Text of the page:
In Another World With My Smartphone
by Christopher Farris,
How would you rate episode 12 of
In Another World With My Smartphone ?
As a critic, you're supposed to give everything a fair shake. I won't pretend I didn't come into reviews of Isekai Smartphone immediately thrown by its worn-out concept and too-simple gimmick, but I tried to offer the series as clean a slate as any to start from. Being immediately greeted with its astoundingly blatant pandering and almost impressive lack of effort cemented what I was getting into though, but now that it's over, it's time to take stock of the series. After running this anime through the wood-chipper week after week, I'm going to actually sit down, drop the pretense of exaggerated anger, and try to make sense of the show. At the end of the day, what is In Another World With My Smartphone?
These past couple of episodes have mostly dropped the fantasy-world Isekai plot into the background to be a harem series instead. It's a dubious turn, given that only portions of a few previous episodes were dedicated to exploring the alleged romance plotline, but that's where we stand now. The major problem is how startlingly lacking in personality and conflict these characters and their relationships are. At one point in this episode, Elze and Yae actually admit out loud that they have the same personality. I'm honestly not sure how we're supposed to regard Touya's relationships with the girls. He says he likes them, and he's treated them like decent friends throughout the series, but aside from getting excited at the prospect of seeing them molested by monsters, he's never really indicated any feelings of love or lust towards them.
Saying how they feel becomes the sole crutch this last episode can rely on to communicate the characters' feelings. Yumina point-blank asks Touya if he likes Linze, and when he says he does, it turns out that she was listening in the whole time. Then Elze and Yae take him aside, they also say they love him, and he says he likes them back (we do at least get a momentarily decent fight out of the deal). I honestly hadn't noticed how limited the facial expressions of these characters were until this episode, as their feelings are solely quantified by blatant dialogue, but the characters can barely emote beyond faces of ‘dull’ and ‘embarrassed’.
A harem story needs to be a collection of substantial romances to succeed. There needs to be serious emotional conflict, ups and downs of chemistry, and some sort of driving factor in each connection the hero makes with all the potential romance options in their orbit. Isekai Smarphone has none of that. The characters have just sort of pleasantly existed in proximity to each other until this episode, where they decide to arbitrarily hem and haw when the time comes to actually quantify their relationships. Their love confessions are treated less with the gravity of forging a serious connection with another human being and more like extra boxes ticked off on Touya's list of cool stuff.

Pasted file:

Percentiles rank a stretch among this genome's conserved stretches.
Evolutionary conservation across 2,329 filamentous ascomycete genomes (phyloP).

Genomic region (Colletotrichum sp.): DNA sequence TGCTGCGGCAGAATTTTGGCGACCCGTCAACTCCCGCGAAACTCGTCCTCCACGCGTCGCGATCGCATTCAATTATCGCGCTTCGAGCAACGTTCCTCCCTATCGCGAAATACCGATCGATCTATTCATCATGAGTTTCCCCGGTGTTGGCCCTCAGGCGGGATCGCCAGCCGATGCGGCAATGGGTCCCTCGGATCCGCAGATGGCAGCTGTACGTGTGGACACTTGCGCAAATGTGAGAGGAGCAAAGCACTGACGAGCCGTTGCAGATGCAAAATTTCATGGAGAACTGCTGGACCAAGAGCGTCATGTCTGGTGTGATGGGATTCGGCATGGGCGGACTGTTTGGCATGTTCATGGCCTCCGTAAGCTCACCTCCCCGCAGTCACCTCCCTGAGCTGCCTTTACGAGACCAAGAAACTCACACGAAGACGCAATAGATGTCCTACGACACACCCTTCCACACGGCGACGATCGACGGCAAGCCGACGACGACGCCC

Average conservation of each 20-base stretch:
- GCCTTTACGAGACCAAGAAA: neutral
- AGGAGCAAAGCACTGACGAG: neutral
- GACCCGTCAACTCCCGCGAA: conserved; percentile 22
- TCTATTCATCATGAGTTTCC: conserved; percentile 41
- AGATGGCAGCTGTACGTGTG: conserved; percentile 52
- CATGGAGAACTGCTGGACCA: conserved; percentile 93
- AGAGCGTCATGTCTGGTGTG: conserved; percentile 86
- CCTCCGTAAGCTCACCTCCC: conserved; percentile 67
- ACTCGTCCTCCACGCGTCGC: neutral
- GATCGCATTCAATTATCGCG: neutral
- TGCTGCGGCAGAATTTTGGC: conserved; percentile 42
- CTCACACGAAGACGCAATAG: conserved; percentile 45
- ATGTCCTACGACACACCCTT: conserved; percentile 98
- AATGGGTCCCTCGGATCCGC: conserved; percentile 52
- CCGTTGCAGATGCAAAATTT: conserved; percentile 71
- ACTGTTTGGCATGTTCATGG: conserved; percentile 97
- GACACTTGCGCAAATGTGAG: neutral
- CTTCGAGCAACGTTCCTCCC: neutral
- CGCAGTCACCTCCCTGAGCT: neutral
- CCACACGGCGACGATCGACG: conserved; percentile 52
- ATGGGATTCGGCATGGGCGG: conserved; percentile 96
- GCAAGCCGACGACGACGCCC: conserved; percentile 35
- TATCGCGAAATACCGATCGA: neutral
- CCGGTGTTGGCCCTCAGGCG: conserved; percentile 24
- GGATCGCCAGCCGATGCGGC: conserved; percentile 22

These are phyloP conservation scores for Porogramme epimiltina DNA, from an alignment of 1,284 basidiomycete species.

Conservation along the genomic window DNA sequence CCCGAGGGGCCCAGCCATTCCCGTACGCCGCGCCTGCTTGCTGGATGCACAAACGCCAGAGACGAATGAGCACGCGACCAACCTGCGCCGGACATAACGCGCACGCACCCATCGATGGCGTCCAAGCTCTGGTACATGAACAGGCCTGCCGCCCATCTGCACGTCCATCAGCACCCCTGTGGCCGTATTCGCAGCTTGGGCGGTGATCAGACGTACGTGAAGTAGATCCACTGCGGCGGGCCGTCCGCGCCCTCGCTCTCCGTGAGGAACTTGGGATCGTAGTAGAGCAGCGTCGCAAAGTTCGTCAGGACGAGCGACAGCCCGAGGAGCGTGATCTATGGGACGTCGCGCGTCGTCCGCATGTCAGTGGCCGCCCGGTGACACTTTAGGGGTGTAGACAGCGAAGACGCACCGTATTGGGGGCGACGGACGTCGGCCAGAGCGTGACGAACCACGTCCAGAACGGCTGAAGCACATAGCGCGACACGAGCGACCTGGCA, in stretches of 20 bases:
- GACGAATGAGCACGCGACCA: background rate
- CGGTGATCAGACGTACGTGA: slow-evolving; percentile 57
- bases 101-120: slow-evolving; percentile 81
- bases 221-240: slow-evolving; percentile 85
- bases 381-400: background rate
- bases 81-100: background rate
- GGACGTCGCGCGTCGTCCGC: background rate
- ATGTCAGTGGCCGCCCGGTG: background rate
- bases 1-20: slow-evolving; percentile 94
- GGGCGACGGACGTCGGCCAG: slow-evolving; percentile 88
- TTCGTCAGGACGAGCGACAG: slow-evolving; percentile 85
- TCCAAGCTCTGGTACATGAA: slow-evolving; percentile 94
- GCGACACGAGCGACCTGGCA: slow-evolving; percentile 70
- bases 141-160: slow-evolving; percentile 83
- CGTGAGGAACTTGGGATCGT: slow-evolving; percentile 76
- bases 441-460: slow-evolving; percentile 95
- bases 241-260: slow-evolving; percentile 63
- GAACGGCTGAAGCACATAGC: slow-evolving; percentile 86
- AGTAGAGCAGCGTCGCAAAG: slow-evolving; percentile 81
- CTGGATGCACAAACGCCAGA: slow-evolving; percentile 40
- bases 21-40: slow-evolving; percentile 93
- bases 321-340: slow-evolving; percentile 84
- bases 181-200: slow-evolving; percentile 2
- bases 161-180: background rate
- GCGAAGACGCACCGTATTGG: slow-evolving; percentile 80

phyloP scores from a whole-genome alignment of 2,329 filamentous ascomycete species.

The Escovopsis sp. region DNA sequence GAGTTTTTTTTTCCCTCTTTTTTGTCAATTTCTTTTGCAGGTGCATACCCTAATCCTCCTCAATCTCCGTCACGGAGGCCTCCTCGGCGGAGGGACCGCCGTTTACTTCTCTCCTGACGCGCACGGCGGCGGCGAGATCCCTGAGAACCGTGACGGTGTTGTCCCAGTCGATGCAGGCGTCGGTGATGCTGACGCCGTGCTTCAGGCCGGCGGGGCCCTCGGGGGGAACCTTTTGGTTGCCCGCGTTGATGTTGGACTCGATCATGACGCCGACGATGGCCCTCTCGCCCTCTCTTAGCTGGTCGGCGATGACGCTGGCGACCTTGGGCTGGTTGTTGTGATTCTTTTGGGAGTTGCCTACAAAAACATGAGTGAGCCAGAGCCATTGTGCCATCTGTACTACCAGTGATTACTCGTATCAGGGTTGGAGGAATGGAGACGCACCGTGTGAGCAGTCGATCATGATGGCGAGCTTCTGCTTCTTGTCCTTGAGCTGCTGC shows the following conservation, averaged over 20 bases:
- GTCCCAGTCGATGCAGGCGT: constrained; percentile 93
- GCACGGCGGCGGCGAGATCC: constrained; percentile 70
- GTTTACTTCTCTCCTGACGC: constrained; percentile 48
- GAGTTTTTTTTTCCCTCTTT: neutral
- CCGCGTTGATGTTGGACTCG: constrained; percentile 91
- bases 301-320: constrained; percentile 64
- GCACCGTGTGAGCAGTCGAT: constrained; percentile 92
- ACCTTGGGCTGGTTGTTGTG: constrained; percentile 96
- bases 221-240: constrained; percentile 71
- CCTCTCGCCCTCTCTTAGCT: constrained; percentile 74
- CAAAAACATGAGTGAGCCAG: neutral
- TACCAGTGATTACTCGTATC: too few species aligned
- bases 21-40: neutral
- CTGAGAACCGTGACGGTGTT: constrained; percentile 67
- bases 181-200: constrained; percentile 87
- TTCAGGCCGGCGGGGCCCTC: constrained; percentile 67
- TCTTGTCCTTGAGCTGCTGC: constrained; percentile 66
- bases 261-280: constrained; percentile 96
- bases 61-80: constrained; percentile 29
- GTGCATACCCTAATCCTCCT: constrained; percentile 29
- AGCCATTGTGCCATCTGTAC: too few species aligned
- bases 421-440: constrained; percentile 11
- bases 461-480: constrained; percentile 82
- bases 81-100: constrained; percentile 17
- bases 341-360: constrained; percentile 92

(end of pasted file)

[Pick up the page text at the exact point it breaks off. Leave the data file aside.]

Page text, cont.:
The general pointlessness of this so-called conflict is what renders it so flat. The rest of the episode sees Touya visiting a procession of higher advisers, including a holographic representation of Cesca's professor master. She's seemingly incapable of dispensing information that would build up the world of this fantasy realm (meaning Isekai Smartphone fails at the isekai portion of its story as much as its sudden attempts at romance), but she does give Touya the same obvious advice as everyone else: you like these girls and they all want to marry you, so go for it. Then Touya visits God (remember him?), who introduces him to the God of Love just to make this easy choice all the more potent. For what it's worth, the God of Love is a pretty alright character, an amusingly knowing embodiment of clichés whose nuanced advice to Touya almost sells the idea that he has a hard choice to make at all.
In the end, Touya just decides to stick it out with the girls and just put off actually marrying them for the time being. It seems fitting for a series like Isekai Smartphone to wrap by avoiding resolution for a conflict that should be easy to solve. The series concludes by threatening cameos of future characters from the novels, while foreshadowing that Touya will be adding even more girls to his harem. Honestly, there's no harm if that's the direction this story ends up taking; at least it's actually trying to do something after so much purposeless meandering. Harem stories can be the same type of escapist fun that isekai series are predicated on, but they need driving conflicts to actually work as a story. If what follows in the (thankfully not yet anime-fied) future Smartphone volumes is more of the indecision-sold-as-conflict established by these last two episodes, then we'd only be in for a whole lot more nothing anyway.
In a fit of tremendous irony, the final post-credits scene is probably the most interested I've ever been in Isekai Smartphone. Touya happens upon a mysterious new traveler, who thanks to the show's unsubtle shifty-eyed-dog way of communicating character, we can tell is an antagonistic fellow. This new guy also appears to be an inter-world traveler like Touya, so the idea of a rival to our previously unstoppable hero is genuinely intriguing. It's not enough to make me hope for another season, mind you, but it's amusing that In Another World With My Smartphone only stumbled onto a spark of creativity at its very end.
In Another World With My Smartphone is currently streaming on Crunchyroll.
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